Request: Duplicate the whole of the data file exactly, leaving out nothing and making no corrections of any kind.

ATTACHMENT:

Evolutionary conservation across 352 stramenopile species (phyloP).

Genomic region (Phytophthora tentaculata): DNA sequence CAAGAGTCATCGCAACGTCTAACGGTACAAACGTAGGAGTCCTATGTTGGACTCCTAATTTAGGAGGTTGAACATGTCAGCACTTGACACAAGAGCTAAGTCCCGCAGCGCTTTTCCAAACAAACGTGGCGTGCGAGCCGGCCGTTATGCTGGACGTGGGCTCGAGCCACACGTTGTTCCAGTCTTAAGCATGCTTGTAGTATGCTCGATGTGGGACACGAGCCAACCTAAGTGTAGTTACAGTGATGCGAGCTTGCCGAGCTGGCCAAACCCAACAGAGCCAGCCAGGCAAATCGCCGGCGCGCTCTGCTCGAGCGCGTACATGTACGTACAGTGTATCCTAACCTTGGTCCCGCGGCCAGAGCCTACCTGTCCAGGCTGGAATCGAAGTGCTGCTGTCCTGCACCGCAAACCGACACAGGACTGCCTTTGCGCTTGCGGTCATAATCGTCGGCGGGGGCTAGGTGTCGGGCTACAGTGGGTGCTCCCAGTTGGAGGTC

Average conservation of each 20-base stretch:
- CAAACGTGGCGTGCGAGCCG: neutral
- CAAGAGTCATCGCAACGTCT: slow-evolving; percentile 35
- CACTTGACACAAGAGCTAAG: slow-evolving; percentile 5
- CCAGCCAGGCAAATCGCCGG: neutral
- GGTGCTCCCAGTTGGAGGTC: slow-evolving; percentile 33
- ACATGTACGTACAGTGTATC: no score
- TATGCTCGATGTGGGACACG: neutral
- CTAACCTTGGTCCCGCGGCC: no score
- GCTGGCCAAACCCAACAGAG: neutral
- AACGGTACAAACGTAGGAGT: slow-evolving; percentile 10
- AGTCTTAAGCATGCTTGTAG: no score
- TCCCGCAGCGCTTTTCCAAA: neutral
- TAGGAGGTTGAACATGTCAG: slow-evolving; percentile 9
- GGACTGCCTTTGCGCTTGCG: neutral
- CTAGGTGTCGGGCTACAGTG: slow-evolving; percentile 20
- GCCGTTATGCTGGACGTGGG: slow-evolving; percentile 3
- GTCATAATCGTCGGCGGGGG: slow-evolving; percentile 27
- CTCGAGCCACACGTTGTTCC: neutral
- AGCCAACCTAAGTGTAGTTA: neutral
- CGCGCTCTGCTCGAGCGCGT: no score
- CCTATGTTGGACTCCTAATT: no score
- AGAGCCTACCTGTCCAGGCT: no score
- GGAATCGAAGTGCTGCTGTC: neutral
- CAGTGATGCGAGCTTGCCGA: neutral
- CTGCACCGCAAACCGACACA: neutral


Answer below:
Evolutionary conservation across 352 stramenopile species (phyloP).

Genomic region (Phytophthora tentaculata): DNA sequence CAAGAGTCATCGCAACGTCTAACGGTACAAACGTAGGAGTCCTATGTTGGACTCCTAATTTAGGAGGTTGAACATGTCAGCACTTGACACAAGAGCTAAGTCCCGCAGCGCTTTTCCAAACAAACGTGGCGTGCGAGCCGGCCGTTATGCTGGACGTGGGCTCGAGCCACACGTTGTTCCAGTCTTAAGCATGCTTGTAGTATGCTCGATGTGGGACACGAGCCAACCTAAGTGTAGTTACAGTGATGCGAGCTTGCCGAGCTGGCCAAACCCAACAGAGCCAGCCAGGCAAATCGCCGGCGCGCTCTGCTCGAGCGCGTACATGTACGTACAGTGTATCCTAACCTTGGTCCCGCGGCCAGAGCCTACCTGTCCAGGCTGGAATCGAAGTGCTGCTGTCCTGCACCGCAAACCGACACAGGACTGCCTTTGCGCTTGCGGTCATAATCGTCGGCGGGGGCTAGGTGTCGGGCTACAGTGGGTGCTCCCAGTTGGAGGTC

Average conservation of each 20-base stretch:
- CAAACGTGGCGTGCGAGCCG: neutral
- CAAGAGTCATCGCAACGTCT: slow-evolving; percentile 35
- CACTTGACACAAGAGCTAAG: slow-evolving; percentile 5
- CCAGCCAGGCAAATCGCCGG: neutral
- GGTGCTCCCAGTTGGAGGTC: slow-evolving; percentile 33
- ACATGTACGTACAGTGTATC: no score
- TATGCTCGATGTGGGACACG: neutral
- CTAACCTTGGTCCCGCGGCC: no score
- GCTGGCCAAACCCAACAGAG: neutral
- AACGGTACAAACGTAGGAGT: slow-evolving; percentile 10
- AGTCTTAAGCATGCTTGTAG: no score
- TCCCGCAGCGCTTTTCCAAA: neutral
- TAGGAGGTTGAACATGTCAG: slow-evolving; percentile 9
- GGACTGCCTTTGCGCTTGCG: neutral
- CTAGGTGTCGGGCTACAGTG: slow-evolving; percentile 20
- GCCGTTATGCTGGACGTGGG: slow-evolving; percentile 3
- GTCATAATCGTCGGCGGGGG: slow-evolving; percentile 27
- CTCGAGCCACACGTTGTTCC: neutral
- AGCCAACCTAAGTGTAGTTA: neutral
- CGCGCTCTGCTCGAGCGCGT: no score
- CCTATGTTGGACTCCTAATT: no score
- AGAGCCTACCTGTCCAGGCT: no score
- GGAATCGAAGTGCTGCTGTC: neutral
- CAGTGATGCGAGCTTGCCGA: neutral
- CTGCACCGCAAACCGACACA: neutral